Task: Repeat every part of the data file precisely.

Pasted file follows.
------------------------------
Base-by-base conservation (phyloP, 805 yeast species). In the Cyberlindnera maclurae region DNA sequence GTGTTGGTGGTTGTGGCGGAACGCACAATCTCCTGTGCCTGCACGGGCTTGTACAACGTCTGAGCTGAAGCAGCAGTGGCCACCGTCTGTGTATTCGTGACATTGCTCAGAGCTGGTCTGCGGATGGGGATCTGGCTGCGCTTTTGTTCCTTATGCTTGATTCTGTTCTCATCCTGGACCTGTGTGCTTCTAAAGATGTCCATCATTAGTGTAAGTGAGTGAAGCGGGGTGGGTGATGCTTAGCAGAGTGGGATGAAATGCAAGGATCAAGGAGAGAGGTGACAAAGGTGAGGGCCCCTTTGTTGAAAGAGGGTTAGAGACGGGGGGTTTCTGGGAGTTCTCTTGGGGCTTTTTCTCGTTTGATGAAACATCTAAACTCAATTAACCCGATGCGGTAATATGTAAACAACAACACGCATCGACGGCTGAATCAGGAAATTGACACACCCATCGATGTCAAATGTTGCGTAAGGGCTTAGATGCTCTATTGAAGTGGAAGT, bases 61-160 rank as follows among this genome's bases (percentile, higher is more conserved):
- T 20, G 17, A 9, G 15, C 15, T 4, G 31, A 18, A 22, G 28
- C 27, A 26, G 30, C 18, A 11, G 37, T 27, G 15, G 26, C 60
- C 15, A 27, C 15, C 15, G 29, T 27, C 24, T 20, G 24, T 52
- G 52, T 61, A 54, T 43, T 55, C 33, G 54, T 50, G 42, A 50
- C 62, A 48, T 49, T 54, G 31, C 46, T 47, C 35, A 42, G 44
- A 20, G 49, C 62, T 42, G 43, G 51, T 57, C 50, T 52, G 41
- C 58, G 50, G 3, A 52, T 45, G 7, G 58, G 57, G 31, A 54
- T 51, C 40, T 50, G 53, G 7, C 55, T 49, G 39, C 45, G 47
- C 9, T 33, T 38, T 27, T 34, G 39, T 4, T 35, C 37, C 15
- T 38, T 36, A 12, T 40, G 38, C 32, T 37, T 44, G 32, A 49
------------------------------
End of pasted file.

Base-by-base conservation (phyloP, 805 yeast species). In the Cyberlindnera maclurae region DNA sequence GTGTTGGTGGTTGTGGCGGAACGCACAATCTCCTGTGCCTGCACGGGCTTGTACAACGTCTGAGCTGAAGCAGCAGTGGCCACCGTCTGTGTATTCGTGACATTGCTCAGAGCTGGTCTGCGGATGGGGATCTGGCTGCGCTTTTGTTCCTTATGCTTGATTCTGTTCTCATCCTGGACCTGTGTGCTTCTAAAGATGTCCATCATTAGTGTAAGTGAGTGAAGCGGGGTGGGTGATGCTTAGCAGAGTGGGATGAAATGCAAGGATCAAGGAGAGAGGTGACAAAGGTGAGGGCCCCTTTGTTGAAAGAGGGTTAGAGACGGGGGGTTTCTGGGAGTTCTCTTGGGGCTTTTTCTCGTTTGATGAAACATCTAAACTCAATTAACCCGATGCGGTAATATGTAAACAACAACACGCATCGACGGCTGAATCAGGAAATTGACACACCCATCGATGTCAAATGTTGCGTAAGGGCTTAGATGCTCTATTGAAGTGGAAGT, bases 61-160 rank as follows among this genome's bases (percentile, higher is more conserved):
- T 20, G 17, A 9, G 15, C 15, T 4, G 31, A 18, A 22, G 28
- C 27, A 26, G 30, C 18, A 11, G 37, T 27, G 15, G 26, C 60
- C 15, A 27, C 15, C 15, G 29, T 27, C 24, T 20, G 24, T 52
- G 52, T 61, A 54, T 43, T 55, C 33, G 54, T 50, G 42, A 50
- C 62, A 48, T 49, T 54, G 31, C 46, T 47, C 35, A 42, G 44
- A 20, G 49, C 62, T 42, G 43, G 51, T 57, C 50, T 52, G 41
- C 58, G 50, G 3, A 52, T 45, G 7, G 58, G 57, G 31, A 54
- T 51, C 40, T 50, G 53, G 7, C 55, T 49, G 39, C 45, G 47
- C 9, T 33, T 38, T 27, T 34, G 39, T 4, T 35, C 37, C 15
- T 38, T 36, A 12, T 40, G 38, C 32, T 37, T 44, G 32, A 49